On the floor of the stone chamber, red powders called Bengal (iron oxide) were spread and the fist-size stones called Enreki (conglomerate) were scattered about.

It used to be considered that the octagonal burial mound was built as the mausoleum of the Emperor (such as the Emperor Tenchi, the Emperor Tenmu, and the Empress Jito) constructed after the mid-seventh century. This way of thinking toward an octagonal burial mound was changed due to the continuous discovery of the Isezuka-kofun Tumulus (located in Fujioka City, Gunma Prefecture), the Mitsuya-kofun Tumulus (located in Yoshioka-cho, Gunma Prefecture), and the Kyozuka-kofun Tumulus (located in Ichinomiya-cho, Higashi Yashiro County, Yamanashi Prefecture [present day Fuefuki City]) after the discovery of the Inarizuka-kofun Tumulus in the Eastern Japan. Only about fifteen octagonal burial mounds were discovered, although approximately 150,000 burial mounds were constructed in Japan.

Background

In the Kanto region, including the Tama area, the period from the mid-sixth century to the mid-seventh century (until the Taika Reform) was a time when, in order to expand the sphere of influence in the mainland of Japan, the Yamato Regime fought battles with Mojin ("hairy people" which refers to natives of Ezo), who had influence in the Kanto region and northward, to conquer them or to prevent their strong resistance and attempted to mediate the power struggles among the regional clans. It is said that "Emishi," the last name of SOGA no Emishi, was named after the historical background.

According to the Nihonshoki (Chronicles of Japan), "in 534, Ogi, who had power over Minamimusashi region, attempted to kill Kasahara no Ataiomi, Kuninomiyatsuko (the local governor) of Musashi Province, with the help of Oguma who governed Kamitsuke Province in order to usurp the position of Kuninomiyatsuko from Kasahara no Ataiomi." "However, Kasahara no Ataiomi allied with the Yamato Court and defeated Ogi (Musashi-kuninomiyatsuko War)." "As a result, Kasahara no Ataiomi was formally recognized as Musashi Kokusoke (the local governor family) by the Yamato Court." "At that time, Kasahara no Ataiomi presented four places, "Yokonu," "Tachibana," "Tahi," and "Kurasu," as Miyake (a territory under direct rule from the Yamato Court) to the Yamato Court." It is thought that "Tahi" is present day Tama area in Tokyo Prefecture.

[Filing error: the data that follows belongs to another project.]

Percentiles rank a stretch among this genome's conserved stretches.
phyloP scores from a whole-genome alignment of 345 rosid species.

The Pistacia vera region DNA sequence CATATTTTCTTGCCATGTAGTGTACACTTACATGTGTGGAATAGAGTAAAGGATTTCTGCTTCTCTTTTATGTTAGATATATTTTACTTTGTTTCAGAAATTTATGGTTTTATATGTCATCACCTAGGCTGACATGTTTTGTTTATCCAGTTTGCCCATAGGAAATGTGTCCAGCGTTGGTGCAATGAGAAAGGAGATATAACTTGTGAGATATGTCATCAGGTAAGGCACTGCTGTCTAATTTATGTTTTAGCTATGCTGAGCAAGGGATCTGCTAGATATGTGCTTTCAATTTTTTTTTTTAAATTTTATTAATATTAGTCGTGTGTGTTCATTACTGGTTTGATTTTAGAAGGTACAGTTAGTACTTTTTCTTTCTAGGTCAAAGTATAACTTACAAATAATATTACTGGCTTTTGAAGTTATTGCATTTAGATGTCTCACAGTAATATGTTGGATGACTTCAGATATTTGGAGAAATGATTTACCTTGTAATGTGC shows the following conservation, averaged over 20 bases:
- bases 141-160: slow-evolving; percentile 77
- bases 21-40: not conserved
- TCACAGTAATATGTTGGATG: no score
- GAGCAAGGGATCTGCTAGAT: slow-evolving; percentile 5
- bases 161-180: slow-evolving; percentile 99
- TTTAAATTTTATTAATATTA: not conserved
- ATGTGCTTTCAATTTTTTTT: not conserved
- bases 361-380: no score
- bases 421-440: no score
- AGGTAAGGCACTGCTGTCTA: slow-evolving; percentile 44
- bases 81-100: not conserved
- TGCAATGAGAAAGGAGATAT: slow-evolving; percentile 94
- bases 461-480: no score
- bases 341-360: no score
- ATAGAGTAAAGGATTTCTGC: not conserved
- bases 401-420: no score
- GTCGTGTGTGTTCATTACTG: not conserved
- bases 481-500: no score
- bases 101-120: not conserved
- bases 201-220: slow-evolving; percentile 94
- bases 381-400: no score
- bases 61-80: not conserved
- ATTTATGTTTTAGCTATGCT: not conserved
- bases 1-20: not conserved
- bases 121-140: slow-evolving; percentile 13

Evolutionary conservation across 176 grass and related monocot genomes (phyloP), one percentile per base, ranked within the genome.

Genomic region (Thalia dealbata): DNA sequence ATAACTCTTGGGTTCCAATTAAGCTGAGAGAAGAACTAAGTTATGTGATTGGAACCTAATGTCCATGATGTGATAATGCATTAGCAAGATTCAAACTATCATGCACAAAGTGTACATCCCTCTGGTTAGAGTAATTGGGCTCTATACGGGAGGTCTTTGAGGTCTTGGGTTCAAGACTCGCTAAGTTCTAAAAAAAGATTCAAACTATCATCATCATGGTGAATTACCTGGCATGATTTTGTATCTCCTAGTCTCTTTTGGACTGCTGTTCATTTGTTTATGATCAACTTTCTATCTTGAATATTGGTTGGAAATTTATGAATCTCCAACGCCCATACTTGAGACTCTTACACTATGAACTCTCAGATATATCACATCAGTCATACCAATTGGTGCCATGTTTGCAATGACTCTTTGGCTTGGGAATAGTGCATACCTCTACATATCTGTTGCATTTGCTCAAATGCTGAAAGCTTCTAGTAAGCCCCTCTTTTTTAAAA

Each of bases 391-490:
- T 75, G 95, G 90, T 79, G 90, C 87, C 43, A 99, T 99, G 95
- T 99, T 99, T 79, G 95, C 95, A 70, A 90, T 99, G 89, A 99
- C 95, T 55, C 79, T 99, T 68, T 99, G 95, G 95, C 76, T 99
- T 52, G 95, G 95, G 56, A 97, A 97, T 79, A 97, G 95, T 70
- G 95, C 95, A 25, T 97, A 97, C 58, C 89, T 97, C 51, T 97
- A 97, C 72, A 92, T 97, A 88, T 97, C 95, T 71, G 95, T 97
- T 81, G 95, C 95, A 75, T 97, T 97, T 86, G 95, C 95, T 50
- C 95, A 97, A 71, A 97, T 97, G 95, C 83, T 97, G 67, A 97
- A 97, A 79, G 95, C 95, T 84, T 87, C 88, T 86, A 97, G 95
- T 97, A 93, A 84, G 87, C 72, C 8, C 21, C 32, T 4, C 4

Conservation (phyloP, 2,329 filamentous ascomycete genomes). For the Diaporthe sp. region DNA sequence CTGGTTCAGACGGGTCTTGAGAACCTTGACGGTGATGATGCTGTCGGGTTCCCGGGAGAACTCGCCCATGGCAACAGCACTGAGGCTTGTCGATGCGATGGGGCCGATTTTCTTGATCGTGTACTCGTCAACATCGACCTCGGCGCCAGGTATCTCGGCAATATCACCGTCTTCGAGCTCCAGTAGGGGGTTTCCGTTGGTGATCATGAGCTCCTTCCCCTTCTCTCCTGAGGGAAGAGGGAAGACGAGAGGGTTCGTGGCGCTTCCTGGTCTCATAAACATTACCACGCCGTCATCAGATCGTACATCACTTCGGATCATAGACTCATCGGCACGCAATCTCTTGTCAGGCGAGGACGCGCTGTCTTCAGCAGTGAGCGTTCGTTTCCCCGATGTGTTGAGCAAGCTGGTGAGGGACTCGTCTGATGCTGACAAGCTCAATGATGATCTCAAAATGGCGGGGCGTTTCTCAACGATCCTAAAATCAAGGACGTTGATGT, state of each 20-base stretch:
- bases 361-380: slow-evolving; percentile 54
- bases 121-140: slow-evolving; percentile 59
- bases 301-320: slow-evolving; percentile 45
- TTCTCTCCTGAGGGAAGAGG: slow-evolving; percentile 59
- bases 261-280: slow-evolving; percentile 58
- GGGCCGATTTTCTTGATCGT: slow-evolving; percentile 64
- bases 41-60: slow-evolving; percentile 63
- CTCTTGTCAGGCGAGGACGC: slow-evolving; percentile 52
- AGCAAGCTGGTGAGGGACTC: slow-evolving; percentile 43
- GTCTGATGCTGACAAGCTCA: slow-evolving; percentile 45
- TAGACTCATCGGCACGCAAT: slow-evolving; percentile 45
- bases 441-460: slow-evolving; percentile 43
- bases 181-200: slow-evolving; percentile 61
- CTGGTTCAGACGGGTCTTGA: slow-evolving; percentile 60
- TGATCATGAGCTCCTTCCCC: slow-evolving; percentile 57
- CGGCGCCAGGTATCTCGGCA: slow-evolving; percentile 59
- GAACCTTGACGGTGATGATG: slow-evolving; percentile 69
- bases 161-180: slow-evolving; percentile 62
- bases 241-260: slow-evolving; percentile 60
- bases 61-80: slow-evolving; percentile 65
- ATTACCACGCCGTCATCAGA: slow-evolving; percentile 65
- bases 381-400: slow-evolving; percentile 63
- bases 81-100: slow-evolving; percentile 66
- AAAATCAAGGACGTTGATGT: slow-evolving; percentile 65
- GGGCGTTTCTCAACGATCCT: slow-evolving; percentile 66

Yokonu: Yoshimi-cho, Hiki County, Saitama Prefecture

Tachibana: Kawasaki City and the northern part of Yokohama City in Kanagawa Prefecture

Tahi: Tama Area, Tokyo Prefecture

Kurasu: The southern part of Yokohama City, Kanagawa Prefecture

After the death of Prince Shotoku, SOGA no Umako, and the Empress Suiko, a power struggle intensified within the Yamato Court. After the struggle, the Soga clan exercised their power; however, due to their aggressive behavior, the resentment against the Soga clan was increasing among the imperial family and other regional clans. In 637, the Emishi revolted against the Yamato Court and refused to pay tribute, and the Yamato Court dispatched KAMITSUKENO no Katana to the place (around present-day Gunma Prefecture). However, the Emishi fought back fiercely. The Yamato Court ruled by the Okimi (Great King) faced to a serious situation which could have threatened its existence, but they could barely suppress the rebellion. In 643, SOGA no Iruka ruined the Jogu royal family including Prince Yamashiro no Oe who had a blood relationship with Prince Shotoku.

Later, the Soga regime ended when the Isshi Incident was over in 645 and the Taika Reform was initiated in 646. This affected the policy toward the Emishi and the battle line moved to the northeast in the mid-seventh century (the subjugation of Ezo). As a law of the Taika Reform, Hakusorei (the Taika funerary law) was legislated. After the law was enacted, the tombs which were made by clans and ordinary people other than the emperor became much smaller and more simplified than the tombs constructed before the law. This represents how the Yamato Court had an influence on the region. With the establishment of the Taika Reform, Miyake, which was the territories under direct rule from the Yamato Court, was also abolished.

Wada Kofungun Burial Mounds